Ubuntu 11.10

Ubuntu is already one of the world’s most popular Linux distributions for desktop and laptop computer users — and the operating system powers a fair share of servers as well. Now founder Mark Shuttleworth says the next step is to bring Ubuntu to phones and tablets.

You can already install Ubuntu on a tablet today — the OS can support touch input. But out of the box, the operating system isn’t designed to be quite as easy to use on a tablet as Android, iOS, or even the upcoming Windows 8 operating system.

We’ve also seen people hack their phones to run Ubuntu — but the operating system clearly wasn’t designed for use on a 4 inch screen. Menus, applications, and graphics just don’t scale well to the small screen.

Canonical, the company behind Ubuntu, rolled out a new user interface called Unity recently, and it looks like it was designed for touchscreen displays, with nice big icons replacing many of the tiny toolbars of the past. But in an interview with ZDNet, Shuttleworth says the company isn’t just working to make the software ready for tablets and phones — Canonical has also been talking to partners about bringing the software to phones and tablets for a year and a half.

In other words, we could eventually see products shipping with Ubuntu — right now there are a handful of computers that ship with Ubuntu or other Linux software. But most consumers that want to run Ubuntu end up buying a computer first and then installing the operating system themselves.

We might not see an official version of Ubuntu designed for phones, tablets, and traditional personal computers until 2014. But I suspect we’ll continue to see people trying out early versions of the software on those devices over the next few years.

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4 replies on “Ubuntu Linux heading to tablets, smartphones”

  1. What about Joilicloud? Is that viable on anything other than a laptop without a touch screen?

  2. Unless there is some clarification, like “Ubuntu is now going to be built around EFL and the rest of Enlightenment”, this is an idiotic announcement from a Linux brand that has become a Unix eunuch (sorry, that was a stretch). Some of us have been running e17 (back when it was more properly called dr17) for years on devices ranging from an HP hx4700 up to 12.1 inch tablet PCs. It’s nice to see that Ubuntu wants to invent the past.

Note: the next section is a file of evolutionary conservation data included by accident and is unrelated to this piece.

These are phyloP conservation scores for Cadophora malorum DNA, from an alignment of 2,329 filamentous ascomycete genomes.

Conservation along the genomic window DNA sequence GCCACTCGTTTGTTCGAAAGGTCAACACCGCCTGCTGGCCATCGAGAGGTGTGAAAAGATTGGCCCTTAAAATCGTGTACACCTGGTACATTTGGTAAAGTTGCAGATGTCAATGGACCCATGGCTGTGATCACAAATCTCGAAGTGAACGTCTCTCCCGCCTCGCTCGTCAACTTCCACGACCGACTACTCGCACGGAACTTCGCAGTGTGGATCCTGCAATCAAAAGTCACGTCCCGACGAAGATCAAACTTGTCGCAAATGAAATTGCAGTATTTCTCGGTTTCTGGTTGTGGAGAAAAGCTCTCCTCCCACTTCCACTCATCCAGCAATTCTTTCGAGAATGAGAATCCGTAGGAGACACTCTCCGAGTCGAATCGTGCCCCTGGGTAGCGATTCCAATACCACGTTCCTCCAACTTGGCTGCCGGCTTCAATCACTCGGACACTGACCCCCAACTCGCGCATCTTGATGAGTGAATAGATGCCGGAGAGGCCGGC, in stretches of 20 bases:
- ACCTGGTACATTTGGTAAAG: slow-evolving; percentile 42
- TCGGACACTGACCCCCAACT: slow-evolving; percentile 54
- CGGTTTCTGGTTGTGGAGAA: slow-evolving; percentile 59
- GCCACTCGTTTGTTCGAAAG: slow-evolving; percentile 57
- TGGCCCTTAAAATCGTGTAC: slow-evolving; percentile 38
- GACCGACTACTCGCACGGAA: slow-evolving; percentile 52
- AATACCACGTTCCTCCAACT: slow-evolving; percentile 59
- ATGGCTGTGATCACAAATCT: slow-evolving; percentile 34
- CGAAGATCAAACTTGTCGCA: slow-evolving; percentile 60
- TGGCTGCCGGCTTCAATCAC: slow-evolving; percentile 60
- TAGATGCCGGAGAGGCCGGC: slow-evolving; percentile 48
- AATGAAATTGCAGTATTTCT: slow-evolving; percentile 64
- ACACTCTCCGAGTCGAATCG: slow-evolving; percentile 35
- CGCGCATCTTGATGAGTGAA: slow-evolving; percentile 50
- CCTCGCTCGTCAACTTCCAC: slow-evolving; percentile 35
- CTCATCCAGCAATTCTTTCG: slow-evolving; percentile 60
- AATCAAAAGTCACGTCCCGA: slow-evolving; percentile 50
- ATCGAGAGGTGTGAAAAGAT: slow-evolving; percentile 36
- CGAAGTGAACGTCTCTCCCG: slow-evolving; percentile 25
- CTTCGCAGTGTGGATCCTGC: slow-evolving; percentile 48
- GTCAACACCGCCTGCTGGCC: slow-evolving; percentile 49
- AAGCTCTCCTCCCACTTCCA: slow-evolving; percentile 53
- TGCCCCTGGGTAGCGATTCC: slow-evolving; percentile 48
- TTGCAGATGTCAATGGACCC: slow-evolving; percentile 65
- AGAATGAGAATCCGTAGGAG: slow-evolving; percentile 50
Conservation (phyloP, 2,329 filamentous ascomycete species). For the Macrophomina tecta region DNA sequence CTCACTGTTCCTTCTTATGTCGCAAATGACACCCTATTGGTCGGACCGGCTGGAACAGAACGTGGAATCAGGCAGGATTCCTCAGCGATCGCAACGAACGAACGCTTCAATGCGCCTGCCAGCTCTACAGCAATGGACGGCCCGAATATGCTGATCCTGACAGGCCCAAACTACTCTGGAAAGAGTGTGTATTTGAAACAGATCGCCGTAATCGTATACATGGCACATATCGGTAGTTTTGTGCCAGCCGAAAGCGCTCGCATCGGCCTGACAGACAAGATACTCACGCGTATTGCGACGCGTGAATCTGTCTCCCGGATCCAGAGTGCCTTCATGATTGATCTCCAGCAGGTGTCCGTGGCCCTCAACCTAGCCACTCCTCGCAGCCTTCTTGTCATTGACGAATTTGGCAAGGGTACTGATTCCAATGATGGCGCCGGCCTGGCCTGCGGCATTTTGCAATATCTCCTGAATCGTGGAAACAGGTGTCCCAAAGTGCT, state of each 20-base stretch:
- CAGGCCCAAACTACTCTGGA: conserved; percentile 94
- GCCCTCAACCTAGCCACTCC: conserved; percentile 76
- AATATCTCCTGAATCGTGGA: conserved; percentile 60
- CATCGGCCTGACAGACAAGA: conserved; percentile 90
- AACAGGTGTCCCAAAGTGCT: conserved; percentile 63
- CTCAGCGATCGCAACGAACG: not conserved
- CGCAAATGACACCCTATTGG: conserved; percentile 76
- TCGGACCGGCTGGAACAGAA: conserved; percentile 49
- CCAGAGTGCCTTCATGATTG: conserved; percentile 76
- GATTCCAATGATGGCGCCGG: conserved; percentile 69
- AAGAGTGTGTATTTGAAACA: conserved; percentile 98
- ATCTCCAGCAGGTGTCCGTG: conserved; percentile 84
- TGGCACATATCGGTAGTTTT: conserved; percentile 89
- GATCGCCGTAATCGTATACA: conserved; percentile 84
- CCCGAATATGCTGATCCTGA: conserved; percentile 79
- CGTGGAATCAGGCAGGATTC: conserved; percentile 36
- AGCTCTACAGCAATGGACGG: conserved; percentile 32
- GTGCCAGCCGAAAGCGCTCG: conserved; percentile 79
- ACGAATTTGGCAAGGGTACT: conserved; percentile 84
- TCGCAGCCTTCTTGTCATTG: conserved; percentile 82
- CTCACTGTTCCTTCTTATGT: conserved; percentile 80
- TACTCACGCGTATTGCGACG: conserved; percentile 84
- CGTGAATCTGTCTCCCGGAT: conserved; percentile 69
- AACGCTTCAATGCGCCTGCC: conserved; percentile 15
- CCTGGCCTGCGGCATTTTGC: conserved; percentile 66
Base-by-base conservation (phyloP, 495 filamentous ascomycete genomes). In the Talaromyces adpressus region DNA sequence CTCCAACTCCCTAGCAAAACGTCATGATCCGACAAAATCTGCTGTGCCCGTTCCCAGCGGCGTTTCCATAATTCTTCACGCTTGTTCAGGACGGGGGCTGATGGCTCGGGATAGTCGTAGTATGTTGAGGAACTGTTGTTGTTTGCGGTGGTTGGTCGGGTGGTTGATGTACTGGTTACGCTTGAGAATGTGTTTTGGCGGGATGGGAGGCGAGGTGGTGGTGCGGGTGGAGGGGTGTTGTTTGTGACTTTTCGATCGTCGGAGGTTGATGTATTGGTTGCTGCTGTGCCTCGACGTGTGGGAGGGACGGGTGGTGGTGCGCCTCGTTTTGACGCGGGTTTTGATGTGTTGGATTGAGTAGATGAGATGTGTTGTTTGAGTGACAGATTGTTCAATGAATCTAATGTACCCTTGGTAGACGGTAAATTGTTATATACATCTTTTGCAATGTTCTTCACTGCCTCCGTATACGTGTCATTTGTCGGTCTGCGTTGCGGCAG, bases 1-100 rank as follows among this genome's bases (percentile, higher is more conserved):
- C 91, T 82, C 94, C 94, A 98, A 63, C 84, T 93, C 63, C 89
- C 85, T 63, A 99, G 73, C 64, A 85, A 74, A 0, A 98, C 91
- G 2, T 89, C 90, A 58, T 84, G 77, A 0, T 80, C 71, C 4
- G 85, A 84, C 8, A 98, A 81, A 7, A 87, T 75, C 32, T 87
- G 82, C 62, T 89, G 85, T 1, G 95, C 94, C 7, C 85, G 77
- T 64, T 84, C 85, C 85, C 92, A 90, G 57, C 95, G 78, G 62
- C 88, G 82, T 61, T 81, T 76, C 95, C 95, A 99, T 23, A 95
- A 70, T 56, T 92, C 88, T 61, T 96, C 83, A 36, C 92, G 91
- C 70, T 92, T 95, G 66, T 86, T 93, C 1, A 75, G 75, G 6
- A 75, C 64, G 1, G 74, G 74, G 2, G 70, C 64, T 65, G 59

If Ubuntu really wants to get a single graphical interface for Linux on devices of all different sizes, form factors, and usage scenarios, then it should get behind some of these pre-existing efforts and contribute rather than try to reinvent the wheel.  I am actually all in favor of COMPETING projects in Linux like different web browsers and different desktop environments, but it appears as though Ubuntu has nothing to actually contribute beyond an interest in asserting its brand everywhere.  If that‘s the case, then it should just contribute development rather than compete against it.

    “Tablet” targeted projects like Boshi Linux on ARM, which aspires to be a truly free Android alternative, and SHR Project, which is a FSO compliant distribution of Linux for phones, have already embraced Enlightenment.  It’s also a supported project of Samsung and a foundation of SLP, which you all know as Tizen (in fact, most people seem to believe that MeeGo died and Tizen rose from its ashes, but the reality is that Samsung’s in-house Android-alternative SLP basically emerged to the public under the label “Tizen” and sought to pull away all of MeeGo’s developers as it builds momentum and MeeGo loses it).

    This announcement is just one more “Me too” from Ubuntu, the name of which I’m told is a reference to a philosophy of “humanity towards others” but seems to more literally translate to “can’t Install Debian”.

  3. Interesting article. So Ubuntu is pursuing a similar strategy as Microsoft, trying to put 1 OS on a wide variety of devices.

  4. Ubuntu is truly versatile. Won’t be surprised to see it on my toaster & Robot!

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